Mercy Bay-Written By Chris Leslie

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Photographs By Robert P. Doyle


Spring-The Return

Spring-The Return

Hello again good people! After 6 weeks or so of not thinking about writing, 6 weeks of not thinking about blogs, or worrying that for the past year maybe I was thinking about both too much I feel I am ready to start back up again. Before I get into that I wanted to mention that I really appreciated the support I received after my last post announcing the break. It meant a lot to have people tell me in comments or in private that they appreciated my words and photography. I realize I may have scared a few people into thinking I was going silent for good. Writing these words now is the proof that I have not. Thank you to all of you who reached out. I’m still working things out on the personal level, but it feels right to be doing this again now.

I did spend some time thinking if I wanted to do a rethink of this space along the lines of changing the theme and color scheme again. I ended the last post with the realization that I needed to find out what has been missing for me in putting these words to the computer. To find the ways to feed creativity again. This is a tentative step back today, and I am unsure what and where it will lead me. But I realized something important during this break. In lamenting the state of blogging today, I forgot the crucial part. Being myself. At its peak I was heeding the advice of others-writing often to build an audience. Writing shorter posts so as not to lose an audience. Tagging, doing weekly features, trying to copy what more successful bloggers did. Continue reading “Spring-The Return”

In The Garden

In The Garden

Well after a few weeks off I am ready to dive back into some new music related posts for all of you. During my little break I thought about the origins of this space, about what made me want to combine my own photographs with music in the first place. I was also thinking about how in some ways I slipped away from ‘owning’ this idea of mine recently.  I can now see  how ideas evolve and grow over passage of time. As my photography continues to evolve, so too does my writing.  The things I write today are quite different from what I wrote over four years ago at the start. Sometimes though things can unintentionally go off course. I realized during my break that I had always intended this place to be so much more than just writing about a song. I wanted it to be a creative space, linking words, music, and imagery all together as one. Finding connections between them all. In this coming year I plan to get back to that and I have some ideas for making this happen.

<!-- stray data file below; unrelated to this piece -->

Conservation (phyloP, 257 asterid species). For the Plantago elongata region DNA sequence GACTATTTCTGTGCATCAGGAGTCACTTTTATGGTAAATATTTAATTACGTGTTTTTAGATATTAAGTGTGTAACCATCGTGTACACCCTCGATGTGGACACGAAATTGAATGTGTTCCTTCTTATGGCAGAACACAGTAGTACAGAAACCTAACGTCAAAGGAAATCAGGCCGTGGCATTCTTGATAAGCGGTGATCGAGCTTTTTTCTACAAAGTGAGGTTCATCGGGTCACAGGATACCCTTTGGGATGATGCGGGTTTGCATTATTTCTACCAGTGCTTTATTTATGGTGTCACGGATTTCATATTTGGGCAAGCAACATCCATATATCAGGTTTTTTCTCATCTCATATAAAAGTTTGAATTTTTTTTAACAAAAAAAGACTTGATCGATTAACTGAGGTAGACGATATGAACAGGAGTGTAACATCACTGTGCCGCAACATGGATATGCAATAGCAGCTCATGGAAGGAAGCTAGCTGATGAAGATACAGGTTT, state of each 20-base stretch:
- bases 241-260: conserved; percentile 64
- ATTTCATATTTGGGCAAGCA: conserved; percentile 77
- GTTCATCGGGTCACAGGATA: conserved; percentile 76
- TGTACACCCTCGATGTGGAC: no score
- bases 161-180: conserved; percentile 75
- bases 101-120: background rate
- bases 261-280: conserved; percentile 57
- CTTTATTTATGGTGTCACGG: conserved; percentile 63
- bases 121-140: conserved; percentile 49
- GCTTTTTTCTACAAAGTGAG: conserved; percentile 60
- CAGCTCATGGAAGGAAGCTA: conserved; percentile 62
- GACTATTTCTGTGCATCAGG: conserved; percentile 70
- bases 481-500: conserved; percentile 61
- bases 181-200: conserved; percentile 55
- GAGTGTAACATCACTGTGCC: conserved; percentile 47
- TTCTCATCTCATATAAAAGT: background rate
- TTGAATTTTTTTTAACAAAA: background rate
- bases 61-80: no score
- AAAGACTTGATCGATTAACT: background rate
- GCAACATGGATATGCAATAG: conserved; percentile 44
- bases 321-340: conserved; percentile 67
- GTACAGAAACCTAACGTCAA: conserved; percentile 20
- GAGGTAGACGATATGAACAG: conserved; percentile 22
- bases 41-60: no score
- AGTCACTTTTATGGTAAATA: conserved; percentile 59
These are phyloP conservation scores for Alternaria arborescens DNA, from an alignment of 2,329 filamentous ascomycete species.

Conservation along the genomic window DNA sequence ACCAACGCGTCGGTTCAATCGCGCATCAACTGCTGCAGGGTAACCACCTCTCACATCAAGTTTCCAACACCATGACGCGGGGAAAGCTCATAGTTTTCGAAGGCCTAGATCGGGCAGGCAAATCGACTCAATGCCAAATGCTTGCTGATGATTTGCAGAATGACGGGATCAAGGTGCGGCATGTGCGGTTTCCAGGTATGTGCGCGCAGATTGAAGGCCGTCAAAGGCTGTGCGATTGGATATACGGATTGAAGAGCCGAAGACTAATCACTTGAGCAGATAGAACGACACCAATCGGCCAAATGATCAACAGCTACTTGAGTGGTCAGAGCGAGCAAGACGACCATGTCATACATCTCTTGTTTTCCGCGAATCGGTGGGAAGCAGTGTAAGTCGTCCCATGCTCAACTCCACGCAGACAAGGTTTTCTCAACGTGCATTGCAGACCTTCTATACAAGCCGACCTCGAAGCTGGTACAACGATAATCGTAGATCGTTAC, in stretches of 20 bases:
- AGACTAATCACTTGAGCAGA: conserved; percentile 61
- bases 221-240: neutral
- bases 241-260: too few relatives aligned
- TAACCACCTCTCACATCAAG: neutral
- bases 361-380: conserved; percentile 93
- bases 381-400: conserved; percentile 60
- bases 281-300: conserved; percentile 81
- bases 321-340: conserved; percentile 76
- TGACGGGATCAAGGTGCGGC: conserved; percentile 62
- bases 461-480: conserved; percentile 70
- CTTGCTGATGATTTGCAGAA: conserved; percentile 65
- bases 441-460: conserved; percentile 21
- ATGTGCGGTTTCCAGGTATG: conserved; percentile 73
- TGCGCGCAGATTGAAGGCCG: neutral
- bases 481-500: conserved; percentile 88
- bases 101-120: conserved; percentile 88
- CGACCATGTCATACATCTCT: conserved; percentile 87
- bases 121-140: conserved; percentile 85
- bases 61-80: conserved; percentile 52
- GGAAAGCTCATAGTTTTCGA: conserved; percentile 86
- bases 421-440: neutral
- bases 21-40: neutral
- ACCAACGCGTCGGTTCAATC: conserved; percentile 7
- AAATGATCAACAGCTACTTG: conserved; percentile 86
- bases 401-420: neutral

Another thing I realized is that sometimes I hear a new song and know exactly what I want to do with it.  More often than not however, I might know a song for years but do not feel like I have the right photo that pairs up with it in a satisfactory way…because I have not actually taken it yet. Once I find the right one though it reminds me of why I started writing in the first place. Why I wanted to ‘create’.  I can listen to a song and nod my head in agreement with the story or sentiments of the song. I can look at a photo and remember the moment I took it.  When I first started this all off I chose a song by Ralph McTell for my first post.  As I recall the origins of this blog I thought a return to his music might be a good idea. And an idea formed  when I looked back on some photos I took of a butterfly last summer. Continue reading “In The Garden”

Lark Rising-A Tribute To Flora Thompson

Mower In The Field

‘The hamlet stood on a gentle rise in the flat, wheat-growing north-east corner of Oxfordshire. We will call it Lark Rise because of the great number of skylarks which made the surrounding fields their springboard and nested on the bare earth between the rows of green corn.’